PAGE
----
If one of the groups of students has worked out a (mostly) complete solution, I will ask them to share it with the rest of the class. A document camera is really useful for this. As they present their solution, I will encourage the rest of the class to ask questions. I will also ask my own questions to probe their understanding and to help synthesize some of the concepts for everyone. The conversation will be fairly open, with students raising their hands to chime in whenever they have a question or comment. (MP 3)
Some of the questions I will be sure to ask are:
While there are certainly some incorrect responses to these questions, there are a number of correct responses and I hope to hear many different ones from around the room.
To help students build their confidence with both equations and graphs of sinusoidal functions, I will hand out Sine and Cosine Practice and provide ample time in class to complete it. At first, I'll ask the students to work independently, but once I'm satisfied that everyone's on the right track I'll allow them to work in small groups if they'd like. Meanwhile, I will circulate to check for understanding and to answer questions.
In this practice set, the students will first be writing sine and cosine equations to match given graphs. They'll have to pay attention to the amplitude and period of the function, and they'll have to decide between the sine or cosine functions. (To check their work, I will encourage them to make use of their calculators to test their equation.) After moving from graphs to equations, they'll complete a few problems that simply ask them to determine the amplitude and period from the equation alone. I expect the amplitude to be easy, but determining the period will require that they keep the target value of 2*pi in mind at all times. (MP 7; Take a look at the Making Use of Structure reflection on this section for more thoughts on this subject.)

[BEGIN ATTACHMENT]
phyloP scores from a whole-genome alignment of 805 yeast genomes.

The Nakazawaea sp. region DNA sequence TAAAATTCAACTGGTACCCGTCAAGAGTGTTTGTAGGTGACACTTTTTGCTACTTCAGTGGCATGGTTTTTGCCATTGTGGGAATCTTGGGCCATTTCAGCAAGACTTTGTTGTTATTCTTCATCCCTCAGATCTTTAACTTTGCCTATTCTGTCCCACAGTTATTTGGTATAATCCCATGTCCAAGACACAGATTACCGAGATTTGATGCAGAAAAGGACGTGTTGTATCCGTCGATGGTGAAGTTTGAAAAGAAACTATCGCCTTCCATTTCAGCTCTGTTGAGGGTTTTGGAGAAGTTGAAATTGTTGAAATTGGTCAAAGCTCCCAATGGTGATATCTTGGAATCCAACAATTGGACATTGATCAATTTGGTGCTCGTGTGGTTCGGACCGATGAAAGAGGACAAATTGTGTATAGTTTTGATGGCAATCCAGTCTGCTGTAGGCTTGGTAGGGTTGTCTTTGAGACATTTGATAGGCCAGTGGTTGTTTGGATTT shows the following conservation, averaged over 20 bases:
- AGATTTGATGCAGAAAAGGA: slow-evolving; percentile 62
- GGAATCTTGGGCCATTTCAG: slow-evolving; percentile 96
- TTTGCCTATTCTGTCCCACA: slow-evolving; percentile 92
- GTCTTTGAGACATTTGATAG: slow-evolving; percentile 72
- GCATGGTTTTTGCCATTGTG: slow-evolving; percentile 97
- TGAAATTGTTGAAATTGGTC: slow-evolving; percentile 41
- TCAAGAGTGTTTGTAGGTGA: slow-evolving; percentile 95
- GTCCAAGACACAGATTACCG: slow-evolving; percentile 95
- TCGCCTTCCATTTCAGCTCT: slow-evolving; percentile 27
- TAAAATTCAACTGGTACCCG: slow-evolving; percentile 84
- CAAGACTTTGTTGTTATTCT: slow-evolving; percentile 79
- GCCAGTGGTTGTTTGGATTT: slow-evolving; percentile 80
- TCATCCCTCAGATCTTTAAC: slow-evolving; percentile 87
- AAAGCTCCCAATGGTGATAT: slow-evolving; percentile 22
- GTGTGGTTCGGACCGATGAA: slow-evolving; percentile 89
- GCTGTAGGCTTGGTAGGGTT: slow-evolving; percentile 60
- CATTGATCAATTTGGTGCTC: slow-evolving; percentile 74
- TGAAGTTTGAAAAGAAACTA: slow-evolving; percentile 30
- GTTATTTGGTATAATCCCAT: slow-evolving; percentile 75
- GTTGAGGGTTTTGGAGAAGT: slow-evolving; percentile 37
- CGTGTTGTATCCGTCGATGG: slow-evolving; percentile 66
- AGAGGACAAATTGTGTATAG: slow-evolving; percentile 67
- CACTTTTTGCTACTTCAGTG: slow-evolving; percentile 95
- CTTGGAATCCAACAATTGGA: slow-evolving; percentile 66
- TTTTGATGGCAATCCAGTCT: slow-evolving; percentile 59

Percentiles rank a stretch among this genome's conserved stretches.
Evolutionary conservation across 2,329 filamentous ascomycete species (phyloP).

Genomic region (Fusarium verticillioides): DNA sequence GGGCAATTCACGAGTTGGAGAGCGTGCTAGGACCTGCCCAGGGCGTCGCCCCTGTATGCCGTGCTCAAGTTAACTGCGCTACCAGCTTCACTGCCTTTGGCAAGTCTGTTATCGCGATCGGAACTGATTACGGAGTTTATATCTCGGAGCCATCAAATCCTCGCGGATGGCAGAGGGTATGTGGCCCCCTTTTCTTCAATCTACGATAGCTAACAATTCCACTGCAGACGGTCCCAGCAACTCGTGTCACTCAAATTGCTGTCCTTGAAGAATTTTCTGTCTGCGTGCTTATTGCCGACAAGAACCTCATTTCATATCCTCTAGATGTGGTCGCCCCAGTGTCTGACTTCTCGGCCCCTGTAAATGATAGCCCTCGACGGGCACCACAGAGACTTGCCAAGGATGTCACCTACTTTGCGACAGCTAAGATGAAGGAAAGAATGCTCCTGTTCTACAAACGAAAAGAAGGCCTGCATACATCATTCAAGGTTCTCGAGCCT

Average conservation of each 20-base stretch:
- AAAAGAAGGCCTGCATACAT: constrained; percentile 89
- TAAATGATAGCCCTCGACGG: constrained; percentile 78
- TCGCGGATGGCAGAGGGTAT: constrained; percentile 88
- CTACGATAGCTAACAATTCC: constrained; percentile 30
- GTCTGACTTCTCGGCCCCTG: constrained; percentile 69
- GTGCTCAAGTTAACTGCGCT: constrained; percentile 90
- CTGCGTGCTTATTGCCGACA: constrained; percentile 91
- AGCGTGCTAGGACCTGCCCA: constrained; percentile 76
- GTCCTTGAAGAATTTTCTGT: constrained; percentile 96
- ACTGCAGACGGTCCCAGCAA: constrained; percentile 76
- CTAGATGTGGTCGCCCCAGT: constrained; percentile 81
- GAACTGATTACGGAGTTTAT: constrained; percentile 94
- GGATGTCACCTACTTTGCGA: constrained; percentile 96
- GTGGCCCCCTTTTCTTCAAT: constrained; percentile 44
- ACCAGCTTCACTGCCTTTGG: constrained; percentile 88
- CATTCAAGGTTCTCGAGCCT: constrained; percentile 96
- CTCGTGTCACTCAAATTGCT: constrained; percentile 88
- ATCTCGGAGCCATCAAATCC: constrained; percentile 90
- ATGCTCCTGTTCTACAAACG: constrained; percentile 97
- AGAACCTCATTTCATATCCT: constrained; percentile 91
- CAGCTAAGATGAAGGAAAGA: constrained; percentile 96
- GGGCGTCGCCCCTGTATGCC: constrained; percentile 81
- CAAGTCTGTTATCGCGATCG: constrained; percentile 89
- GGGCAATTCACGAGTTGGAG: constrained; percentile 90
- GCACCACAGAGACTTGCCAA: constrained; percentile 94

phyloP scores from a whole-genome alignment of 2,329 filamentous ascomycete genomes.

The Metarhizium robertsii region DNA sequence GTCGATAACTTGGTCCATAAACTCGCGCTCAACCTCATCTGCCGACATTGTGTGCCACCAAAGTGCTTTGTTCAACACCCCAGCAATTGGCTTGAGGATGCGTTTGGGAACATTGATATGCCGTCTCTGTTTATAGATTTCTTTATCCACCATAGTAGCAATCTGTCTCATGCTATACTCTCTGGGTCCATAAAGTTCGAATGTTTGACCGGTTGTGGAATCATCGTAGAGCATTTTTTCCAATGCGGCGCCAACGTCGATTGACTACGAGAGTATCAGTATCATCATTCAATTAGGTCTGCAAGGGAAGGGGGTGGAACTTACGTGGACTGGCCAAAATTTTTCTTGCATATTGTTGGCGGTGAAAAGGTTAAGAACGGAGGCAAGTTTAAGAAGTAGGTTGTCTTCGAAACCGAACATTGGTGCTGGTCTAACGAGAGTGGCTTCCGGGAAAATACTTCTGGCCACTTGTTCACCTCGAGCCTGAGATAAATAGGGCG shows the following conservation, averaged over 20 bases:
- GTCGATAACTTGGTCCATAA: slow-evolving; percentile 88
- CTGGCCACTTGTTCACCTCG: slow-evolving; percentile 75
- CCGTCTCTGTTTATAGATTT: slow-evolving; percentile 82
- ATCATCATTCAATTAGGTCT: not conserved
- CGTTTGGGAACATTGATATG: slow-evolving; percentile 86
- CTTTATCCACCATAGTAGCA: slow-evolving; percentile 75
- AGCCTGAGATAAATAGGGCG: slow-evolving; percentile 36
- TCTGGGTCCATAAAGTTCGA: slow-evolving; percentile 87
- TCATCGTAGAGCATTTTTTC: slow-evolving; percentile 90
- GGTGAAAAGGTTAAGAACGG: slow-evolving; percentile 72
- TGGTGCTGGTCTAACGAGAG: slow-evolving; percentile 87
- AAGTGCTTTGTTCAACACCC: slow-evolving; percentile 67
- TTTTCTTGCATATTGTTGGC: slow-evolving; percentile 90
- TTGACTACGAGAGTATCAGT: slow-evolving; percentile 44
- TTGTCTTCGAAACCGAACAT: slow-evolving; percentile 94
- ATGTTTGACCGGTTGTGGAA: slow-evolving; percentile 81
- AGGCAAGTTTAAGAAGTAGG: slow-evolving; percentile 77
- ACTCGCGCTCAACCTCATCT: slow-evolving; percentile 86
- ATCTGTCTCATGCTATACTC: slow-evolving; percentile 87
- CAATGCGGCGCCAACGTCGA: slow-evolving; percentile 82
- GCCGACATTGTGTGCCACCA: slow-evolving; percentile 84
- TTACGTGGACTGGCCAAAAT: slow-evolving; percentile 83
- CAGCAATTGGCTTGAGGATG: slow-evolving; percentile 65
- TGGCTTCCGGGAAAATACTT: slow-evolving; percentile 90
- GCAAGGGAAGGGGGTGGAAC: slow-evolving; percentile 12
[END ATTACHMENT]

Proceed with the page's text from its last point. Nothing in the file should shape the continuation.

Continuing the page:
At the end of class, I will take about 5 minutes to run through the solutions to the Sine and Cosine Practice problems. From my observations, I'll already have a pretty good idea of how everyone is doing, and I'll have already corrected a number of mistakes, but I'd like the students to leave knowing where they stand.
I will ask students one-by-one to share their solutions to the problems, and we'll address any discrepancies as they arise. The goal is for students to leave class feeling confident in their understanding of the differences between the sine and cosine functions, as well as the relationship between the graph and equation.